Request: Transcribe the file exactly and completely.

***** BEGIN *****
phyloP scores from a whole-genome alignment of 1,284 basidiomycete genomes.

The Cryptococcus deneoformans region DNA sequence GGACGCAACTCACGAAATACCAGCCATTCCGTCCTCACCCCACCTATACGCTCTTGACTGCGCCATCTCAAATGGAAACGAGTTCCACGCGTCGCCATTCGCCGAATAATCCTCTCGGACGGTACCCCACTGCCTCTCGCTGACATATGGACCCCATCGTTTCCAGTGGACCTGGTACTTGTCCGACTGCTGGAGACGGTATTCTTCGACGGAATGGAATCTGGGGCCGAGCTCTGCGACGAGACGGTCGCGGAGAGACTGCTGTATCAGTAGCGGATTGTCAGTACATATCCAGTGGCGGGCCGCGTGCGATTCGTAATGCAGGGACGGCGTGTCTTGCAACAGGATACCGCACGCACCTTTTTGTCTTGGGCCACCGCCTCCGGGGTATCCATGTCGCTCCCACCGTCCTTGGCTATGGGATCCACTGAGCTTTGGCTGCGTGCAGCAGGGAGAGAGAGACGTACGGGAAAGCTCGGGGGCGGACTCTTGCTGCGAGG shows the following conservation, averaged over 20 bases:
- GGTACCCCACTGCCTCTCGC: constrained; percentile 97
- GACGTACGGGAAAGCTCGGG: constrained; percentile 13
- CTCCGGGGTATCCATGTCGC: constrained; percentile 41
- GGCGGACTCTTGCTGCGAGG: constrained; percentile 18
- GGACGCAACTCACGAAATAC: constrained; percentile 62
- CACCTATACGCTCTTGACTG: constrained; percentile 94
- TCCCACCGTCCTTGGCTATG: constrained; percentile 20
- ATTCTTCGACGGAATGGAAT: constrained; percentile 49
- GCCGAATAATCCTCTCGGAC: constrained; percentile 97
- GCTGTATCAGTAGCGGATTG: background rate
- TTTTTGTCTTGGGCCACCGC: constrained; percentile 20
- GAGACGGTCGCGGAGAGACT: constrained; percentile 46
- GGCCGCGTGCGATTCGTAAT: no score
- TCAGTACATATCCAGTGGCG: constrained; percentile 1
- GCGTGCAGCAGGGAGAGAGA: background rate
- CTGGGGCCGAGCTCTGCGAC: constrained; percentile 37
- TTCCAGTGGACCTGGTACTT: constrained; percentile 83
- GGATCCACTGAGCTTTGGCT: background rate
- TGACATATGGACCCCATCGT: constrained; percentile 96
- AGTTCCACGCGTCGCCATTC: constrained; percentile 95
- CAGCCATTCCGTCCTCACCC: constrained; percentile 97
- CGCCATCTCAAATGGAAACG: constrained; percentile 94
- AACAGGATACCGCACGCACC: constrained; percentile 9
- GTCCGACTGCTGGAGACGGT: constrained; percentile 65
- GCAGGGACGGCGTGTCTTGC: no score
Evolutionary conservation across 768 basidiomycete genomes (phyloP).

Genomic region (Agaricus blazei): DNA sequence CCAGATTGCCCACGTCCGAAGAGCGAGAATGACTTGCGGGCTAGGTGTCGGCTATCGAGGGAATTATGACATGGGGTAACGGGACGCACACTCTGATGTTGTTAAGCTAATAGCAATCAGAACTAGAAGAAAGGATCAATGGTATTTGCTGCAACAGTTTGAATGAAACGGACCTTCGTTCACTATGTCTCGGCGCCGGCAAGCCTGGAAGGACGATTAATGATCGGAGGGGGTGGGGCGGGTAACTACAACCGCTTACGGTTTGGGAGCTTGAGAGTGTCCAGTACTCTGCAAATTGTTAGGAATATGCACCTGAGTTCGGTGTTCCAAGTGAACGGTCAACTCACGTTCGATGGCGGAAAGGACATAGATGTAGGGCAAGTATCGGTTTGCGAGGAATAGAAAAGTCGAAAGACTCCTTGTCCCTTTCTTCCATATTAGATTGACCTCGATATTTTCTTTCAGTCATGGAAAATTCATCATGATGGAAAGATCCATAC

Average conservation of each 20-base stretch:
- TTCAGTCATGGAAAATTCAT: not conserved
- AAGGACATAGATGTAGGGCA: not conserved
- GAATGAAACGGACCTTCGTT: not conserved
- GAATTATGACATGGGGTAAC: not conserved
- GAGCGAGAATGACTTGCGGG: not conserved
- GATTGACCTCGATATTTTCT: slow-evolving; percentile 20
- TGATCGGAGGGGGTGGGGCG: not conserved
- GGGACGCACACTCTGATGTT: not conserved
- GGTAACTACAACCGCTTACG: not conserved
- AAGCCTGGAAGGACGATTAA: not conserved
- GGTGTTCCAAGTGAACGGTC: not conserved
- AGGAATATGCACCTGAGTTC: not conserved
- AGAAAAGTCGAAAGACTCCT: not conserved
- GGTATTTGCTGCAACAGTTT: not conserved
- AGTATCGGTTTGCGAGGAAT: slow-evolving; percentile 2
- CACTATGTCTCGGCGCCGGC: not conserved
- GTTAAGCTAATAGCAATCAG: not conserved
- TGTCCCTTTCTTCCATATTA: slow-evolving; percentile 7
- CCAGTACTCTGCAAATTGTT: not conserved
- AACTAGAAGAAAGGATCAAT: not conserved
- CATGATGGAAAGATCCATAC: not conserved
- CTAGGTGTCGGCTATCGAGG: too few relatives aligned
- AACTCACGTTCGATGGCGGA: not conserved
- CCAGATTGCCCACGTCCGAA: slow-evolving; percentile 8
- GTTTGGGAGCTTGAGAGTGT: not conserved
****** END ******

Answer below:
phyloP scores from a whole-genome alignment of 1,284 basidiomycete genomes.

The Cryptococcus deneoformans region DNA sequence GGACGCAACTCACGAAATACCAGCCATTCCGTCCTCACCCCACCTATACGCTCTTGACTGCGCCATCTCAAATGGAAACGAGTTCCACGCGTCGCCATTCGCCGAATAATCCTCTCGGACGGTACCCCACTGCCTCTCGCTGACATATGGACCCCATCGTTTCCAGTGGACCTGGTACTTGTCCGACTGCTGGAGACGGTATTCTTCGACGGAATGGAATCTGGGGCCGAGCTCTGCGACGAGACGGTCGCGGAGAGACTGCTGTATCAGTAGCGGATTGTCAGTACATATCCAGTGGCGGGCCGCGTGCGATTCGTAATGCAGGGACGGCGTGTCTTGCAACAGGATACCGCACGCACCTTTTTGTCTTGGGCCACCGCCTCCGGGGTATCCATGTCGCTCCCACCGTCCTTGGCTATGGGATCCACTGAGCTTTGGCTGCGTGCAGCAGGGAGAGAGAGACGTACGGGAAAGCTCGGGGGCGGACTCTTGCTGCGAGG shows the following conservation, averaged over 20 bases:
- GGTACCCCACTGCCTCTCGC: constrained; percentile 97
- GACGTACGGGAAAGCTCGGG: constrained; percentile 13
- CTCCGGGGTATCCATGTCGC: constrained; percentile 41
- GGCGGACTCTTGCTGCGAGG: constrained; percentile 18
- GGACGCAACTCACGAAATAC: constrained; percentile 62
- CACCTATACGCTCTTGACTG: constrained; percentile 94
- TCCCACCGTCCTTGGCTATG: constrained; percentile 20
- ATTCTTCGACGGAATGGAAT: constrained; percentile 49
- GCCGAATAATCCTCTCGGAC: constrained; percentile 97
- GCTGTATCAGTAGCGGATTG: background rate
- TTTTTGTCTTGGGCCACCGC: constrained; percentile 20
- GAGACGGTCGCGGAGAGACT: constrained; percentile 46
- GGCCGCGTGCGATTCGTAAT: no score
- TCAGTACATATCCAGTGGCG: constrained; percentile 1
- GCGTGCAGCAGGGAGAGAGA: background rate
- CTGGGGCCGAGCTCTGCGAC: constrained; percentile 37
- TTCCAGTGGACCTGGTACTT: constrained; percentile 83
- GGATCCACTGAGCTTTGGCT: background rate
- TGACATATGGACCCCATCGT: constrained; percentile 96
- AGTTCCACGCGTCGCCATTC: constrained; percentile 95
- CAGCCATTCCGTCCTCACCC: constrained; percentile 97
- CGCCATCTCAAATGGAAACG: constrained; percentile 94
- AACAGGATACCGCACGCACC: constrained; percentile 9
- GTCCGACTGCTGGAGACGGT: constrained; percentile 65
- GCAGGGACGGCGTGTCTTGC: no score
Evolutionary conservation across 768 basidiomycete genomes (phyloP).

Genomic region (Agaricus blazei): DNA sequence CCAGATTGCCCACGTCCGAAGAGCGAGAATGACTTGCGGGCTAGGTGTCGGCTATCGAGGGAATTATGACATGGGGTAACGGGACGCACACTCTGATGTTGTTAAGCTAATAGCAATCAGAACTAGAAGAAAGGATCAATGGTATTTGCTGCAACAGTTTGAATGAAACGGACCTTCGTTCACTATGTCTCGGCGCCGGCAAGCCTGGAAGGACGATTAATGATCGGAGGGGGTGGGGCGGGTAACTACAACCGCTTACGGTTTGGGAGCTTGAGAGTGTCCAGTACTCTGCAAATTGTTAGGAATATGCACCTGAGTTCGGTGTTCCAAGTGAACGGTCAACTCACGTTCGATGGCGGAAAGGACATAGATGTAGGGCAAGTATCGGTTTGCGAGGAATAGAAAAGTCGAAAGACTCCTTGTCCCTTTCTTCCATATTAGATTGACCTCGATATTTTCTTTCAGTCATGGAAAATTCATCATGATGGAAAGATCCATAC

Average conservation of each 20-base stretch:
- TTCAGTCATGGAAAATTCAT: not conserved
- AAGGACATAGATGTAGGGCA: not conserved
- GAATGAAACGGACCTTCGTT: not conserved
- GAATTATGACATGGGGTAAC: not conserved
- GAGCGAGAATGACTTGCGGG: not conserved
- GATTGACCTCGATATTTTCT: slow-evolving; percentile 20
- TGATCGGAGGGGGTGGGGCG: not conserved
- GGGACGCACACTCTGATGTT: not conserved
- GGTAACTACAACCGCTTACG: not conserved
- AAGCCTGGAAGGACGATTAA: not conserved
- GGTGTTCCAAGTGAACGGTC: not conserved
- AGGAATATGCACCTGAGTTC: not conserved
- AGAAAAGTCGAAAGACTCCT: not conserved
- GGTATTTGCTGCAACAGTTT: not conserved
- AGTATCGGTTTGCGAGGAAT: slow-evolving; percentile 2
- CACTATGTCTCGGCGCCGGC: not conserved
- GTTAAGCTAATAGCAATCAG: not conserved
- TGTCCCTTTCTTCCATATTA: slow-evolving; percentile 7
- CCAGTACTCTGCAAATTGTT: not conserved
- AACTAGAAGAAAGGATCAAT: not conserved
- CATGATGGAAAGATCCATAC: not conserved
- CTAGGTGTCGGCTATCGAGG: too few relatives aligned
- AACTCACGTTCGATGGCGGA: not conserved
- CCAGATTGCCCACGTCCGAA: slow-evolving; percentile 8
- GTTTGGGAGCTTGAGAGTGT: not conserved